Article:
Try as we might, short of developing some kind of omni-scanner that can produce an instant, 3D hologram replay on any incident that takes place on a football field, we are never going to eliminate the shit refereeing decision.
I’ve been watching footbal for nearly fifty years, live or on TV. I’ve watched Manchester United in the League, the Cup and in Europe. I’ve watched World cups and European Championships. I’ve watched various levels of non-League football with Droylsden and with FC United. And I have seen right royal clangers galore, and more than a token few – especially at non-League level – where I remain convinced that the wrong decision did not come about due to honest human error.
You may call that last remark a vile calumny on an honourable body of men without whom the game of football could not exist, or dismiss it as the automatic response of every dedicated football fan whose default position is that the referee is biassed against his team, but when you’ve lost 4-0 away and the referee has sent off your makeshift goalkeeper for complaining about having the ball kicked out of his hands for a goal, and the word comes back that said referee was down the pub in Liverpool that Saturday night boasting about how he fucked Droylsden over…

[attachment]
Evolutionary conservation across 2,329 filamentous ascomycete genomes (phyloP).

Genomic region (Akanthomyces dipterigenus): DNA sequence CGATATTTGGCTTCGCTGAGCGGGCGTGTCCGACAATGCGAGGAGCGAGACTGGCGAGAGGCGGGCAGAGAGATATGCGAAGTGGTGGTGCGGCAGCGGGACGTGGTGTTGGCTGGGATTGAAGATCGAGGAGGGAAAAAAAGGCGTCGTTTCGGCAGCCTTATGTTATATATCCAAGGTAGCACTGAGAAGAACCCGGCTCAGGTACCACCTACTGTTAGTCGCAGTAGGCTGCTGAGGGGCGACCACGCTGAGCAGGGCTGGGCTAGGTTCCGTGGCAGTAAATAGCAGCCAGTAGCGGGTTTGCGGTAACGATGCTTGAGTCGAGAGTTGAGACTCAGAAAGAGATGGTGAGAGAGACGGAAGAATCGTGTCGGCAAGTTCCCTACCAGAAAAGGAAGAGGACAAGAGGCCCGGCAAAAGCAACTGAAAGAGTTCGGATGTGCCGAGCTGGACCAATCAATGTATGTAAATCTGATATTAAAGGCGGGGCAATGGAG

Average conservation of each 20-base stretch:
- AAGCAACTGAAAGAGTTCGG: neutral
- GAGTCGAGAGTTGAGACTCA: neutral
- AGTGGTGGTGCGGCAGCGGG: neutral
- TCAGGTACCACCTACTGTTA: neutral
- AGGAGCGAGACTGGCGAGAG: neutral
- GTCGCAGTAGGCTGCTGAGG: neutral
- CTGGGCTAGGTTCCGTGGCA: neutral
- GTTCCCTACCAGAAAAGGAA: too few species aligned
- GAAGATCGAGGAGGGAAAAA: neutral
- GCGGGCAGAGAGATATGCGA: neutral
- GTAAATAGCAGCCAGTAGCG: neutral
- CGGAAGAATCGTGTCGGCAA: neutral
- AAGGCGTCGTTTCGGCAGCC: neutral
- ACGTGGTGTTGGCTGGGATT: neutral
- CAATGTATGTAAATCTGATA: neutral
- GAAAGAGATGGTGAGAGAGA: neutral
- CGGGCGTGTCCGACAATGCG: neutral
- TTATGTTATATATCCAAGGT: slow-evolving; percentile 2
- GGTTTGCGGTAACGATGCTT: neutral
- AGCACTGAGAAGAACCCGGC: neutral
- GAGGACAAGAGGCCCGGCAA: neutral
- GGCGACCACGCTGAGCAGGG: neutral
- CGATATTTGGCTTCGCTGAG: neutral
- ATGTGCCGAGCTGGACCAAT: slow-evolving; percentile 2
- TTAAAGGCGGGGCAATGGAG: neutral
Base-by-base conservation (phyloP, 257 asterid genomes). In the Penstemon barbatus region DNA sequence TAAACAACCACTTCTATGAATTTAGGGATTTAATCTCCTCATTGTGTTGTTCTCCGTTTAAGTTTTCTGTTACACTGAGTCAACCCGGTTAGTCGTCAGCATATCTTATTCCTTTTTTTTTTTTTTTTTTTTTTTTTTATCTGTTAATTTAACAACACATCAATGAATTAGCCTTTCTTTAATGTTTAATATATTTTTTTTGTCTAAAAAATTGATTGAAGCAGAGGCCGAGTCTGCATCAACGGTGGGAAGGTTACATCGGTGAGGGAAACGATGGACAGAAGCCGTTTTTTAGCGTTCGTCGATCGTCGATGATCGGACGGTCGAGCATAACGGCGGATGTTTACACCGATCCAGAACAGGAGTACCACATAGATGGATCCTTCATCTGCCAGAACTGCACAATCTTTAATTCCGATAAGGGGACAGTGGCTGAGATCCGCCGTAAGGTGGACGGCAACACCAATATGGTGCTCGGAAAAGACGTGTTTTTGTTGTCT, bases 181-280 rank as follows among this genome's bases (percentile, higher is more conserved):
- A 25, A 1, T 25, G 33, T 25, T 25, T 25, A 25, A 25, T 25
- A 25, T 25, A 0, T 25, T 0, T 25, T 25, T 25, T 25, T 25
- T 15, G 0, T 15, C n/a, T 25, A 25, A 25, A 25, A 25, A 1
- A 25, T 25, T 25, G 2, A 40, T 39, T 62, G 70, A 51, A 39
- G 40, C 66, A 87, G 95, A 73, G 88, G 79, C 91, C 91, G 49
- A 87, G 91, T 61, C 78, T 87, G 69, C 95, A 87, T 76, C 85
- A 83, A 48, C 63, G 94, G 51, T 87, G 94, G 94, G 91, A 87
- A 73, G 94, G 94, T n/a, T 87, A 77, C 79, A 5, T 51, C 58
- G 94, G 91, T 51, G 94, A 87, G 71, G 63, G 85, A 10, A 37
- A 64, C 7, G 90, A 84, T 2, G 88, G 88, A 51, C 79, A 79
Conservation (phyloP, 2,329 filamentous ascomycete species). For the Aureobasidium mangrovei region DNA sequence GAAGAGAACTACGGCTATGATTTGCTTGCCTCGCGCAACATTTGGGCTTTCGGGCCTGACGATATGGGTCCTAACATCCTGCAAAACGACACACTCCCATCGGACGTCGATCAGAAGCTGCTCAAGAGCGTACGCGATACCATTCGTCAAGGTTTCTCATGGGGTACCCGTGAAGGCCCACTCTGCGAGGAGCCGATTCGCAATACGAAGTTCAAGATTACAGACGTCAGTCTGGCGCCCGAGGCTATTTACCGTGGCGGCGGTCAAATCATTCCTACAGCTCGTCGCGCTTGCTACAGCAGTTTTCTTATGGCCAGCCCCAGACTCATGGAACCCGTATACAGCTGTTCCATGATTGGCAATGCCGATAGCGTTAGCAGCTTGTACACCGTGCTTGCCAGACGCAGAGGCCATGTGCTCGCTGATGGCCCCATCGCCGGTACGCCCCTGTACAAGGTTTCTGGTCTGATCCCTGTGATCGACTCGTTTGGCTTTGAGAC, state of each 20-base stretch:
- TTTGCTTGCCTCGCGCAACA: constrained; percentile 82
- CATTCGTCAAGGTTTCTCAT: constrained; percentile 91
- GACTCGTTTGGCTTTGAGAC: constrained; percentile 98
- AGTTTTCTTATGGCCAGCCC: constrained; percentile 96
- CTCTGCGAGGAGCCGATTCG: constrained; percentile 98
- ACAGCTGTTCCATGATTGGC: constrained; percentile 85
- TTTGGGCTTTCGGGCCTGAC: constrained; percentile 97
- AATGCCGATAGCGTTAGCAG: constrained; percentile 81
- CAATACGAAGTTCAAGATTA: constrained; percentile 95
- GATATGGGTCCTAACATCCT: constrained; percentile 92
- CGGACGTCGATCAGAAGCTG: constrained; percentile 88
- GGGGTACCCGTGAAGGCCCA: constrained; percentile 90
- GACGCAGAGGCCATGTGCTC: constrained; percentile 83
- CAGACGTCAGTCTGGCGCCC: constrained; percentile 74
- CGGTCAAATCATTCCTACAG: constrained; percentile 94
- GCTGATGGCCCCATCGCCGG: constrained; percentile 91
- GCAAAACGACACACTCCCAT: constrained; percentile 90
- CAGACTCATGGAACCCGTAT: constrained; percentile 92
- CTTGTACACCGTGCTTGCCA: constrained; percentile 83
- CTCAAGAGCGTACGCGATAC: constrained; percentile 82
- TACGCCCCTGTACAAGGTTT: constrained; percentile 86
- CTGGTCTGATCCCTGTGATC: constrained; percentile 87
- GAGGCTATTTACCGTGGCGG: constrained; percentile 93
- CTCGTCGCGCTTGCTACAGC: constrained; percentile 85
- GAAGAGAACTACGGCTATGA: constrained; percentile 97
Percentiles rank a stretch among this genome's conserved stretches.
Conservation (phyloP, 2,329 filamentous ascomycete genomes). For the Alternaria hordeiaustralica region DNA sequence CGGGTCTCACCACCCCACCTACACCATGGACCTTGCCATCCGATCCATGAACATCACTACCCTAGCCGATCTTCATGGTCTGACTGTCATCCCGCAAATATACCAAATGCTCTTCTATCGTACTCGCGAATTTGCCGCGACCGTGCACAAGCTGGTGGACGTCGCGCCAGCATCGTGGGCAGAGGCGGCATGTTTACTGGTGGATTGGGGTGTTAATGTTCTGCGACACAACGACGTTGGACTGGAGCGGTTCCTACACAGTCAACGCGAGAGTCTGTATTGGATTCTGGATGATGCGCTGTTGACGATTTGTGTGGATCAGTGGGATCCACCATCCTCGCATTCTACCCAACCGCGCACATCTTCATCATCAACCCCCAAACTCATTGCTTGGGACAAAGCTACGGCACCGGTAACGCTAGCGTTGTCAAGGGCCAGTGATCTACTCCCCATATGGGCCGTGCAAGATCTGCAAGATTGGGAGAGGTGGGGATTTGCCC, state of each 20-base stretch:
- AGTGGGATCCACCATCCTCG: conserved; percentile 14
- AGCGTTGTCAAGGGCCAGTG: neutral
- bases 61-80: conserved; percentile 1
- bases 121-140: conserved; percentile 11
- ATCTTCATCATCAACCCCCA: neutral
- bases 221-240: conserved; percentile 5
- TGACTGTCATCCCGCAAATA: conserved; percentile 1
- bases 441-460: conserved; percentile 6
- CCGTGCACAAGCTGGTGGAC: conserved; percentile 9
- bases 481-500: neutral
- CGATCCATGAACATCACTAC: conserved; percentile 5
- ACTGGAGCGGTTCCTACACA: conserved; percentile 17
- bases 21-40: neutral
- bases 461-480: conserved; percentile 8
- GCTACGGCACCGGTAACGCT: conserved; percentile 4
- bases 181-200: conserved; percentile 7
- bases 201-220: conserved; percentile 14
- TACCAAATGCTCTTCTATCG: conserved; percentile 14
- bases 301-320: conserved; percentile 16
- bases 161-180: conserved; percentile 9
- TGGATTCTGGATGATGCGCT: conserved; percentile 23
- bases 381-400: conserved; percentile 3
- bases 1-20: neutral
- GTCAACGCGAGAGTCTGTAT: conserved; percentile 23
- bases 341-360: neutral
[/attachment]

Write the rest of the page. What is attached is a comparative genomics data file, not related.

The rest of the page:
Fans of teams in the Premier League complain about the refereeing at the top level, and a lot of it is chronically awful, even after you make every objective allowance you can make, but you haven’t seen poor refereeing until you’ve dropped down somewhere about level six, seven or eight. That was where I saw the worst refereeing decision I have seen in my life.
This took place in a game between Curzon Ashton and Droylsden, in the Unibond Northern Premier League First Division, in September 1996. I’d started watching Droylsden regularly again the previous season, anticipating (wrongly) that I wouldn’t be able to get into Old Trafford during the redevelopment of the North Stand. The Bloods had been relegated on the last day of the season, on goal difference, but I’d been hooked enough by the non-League experience to extend what had been intended to be only a one season experiment into a longer-term enthusiasm.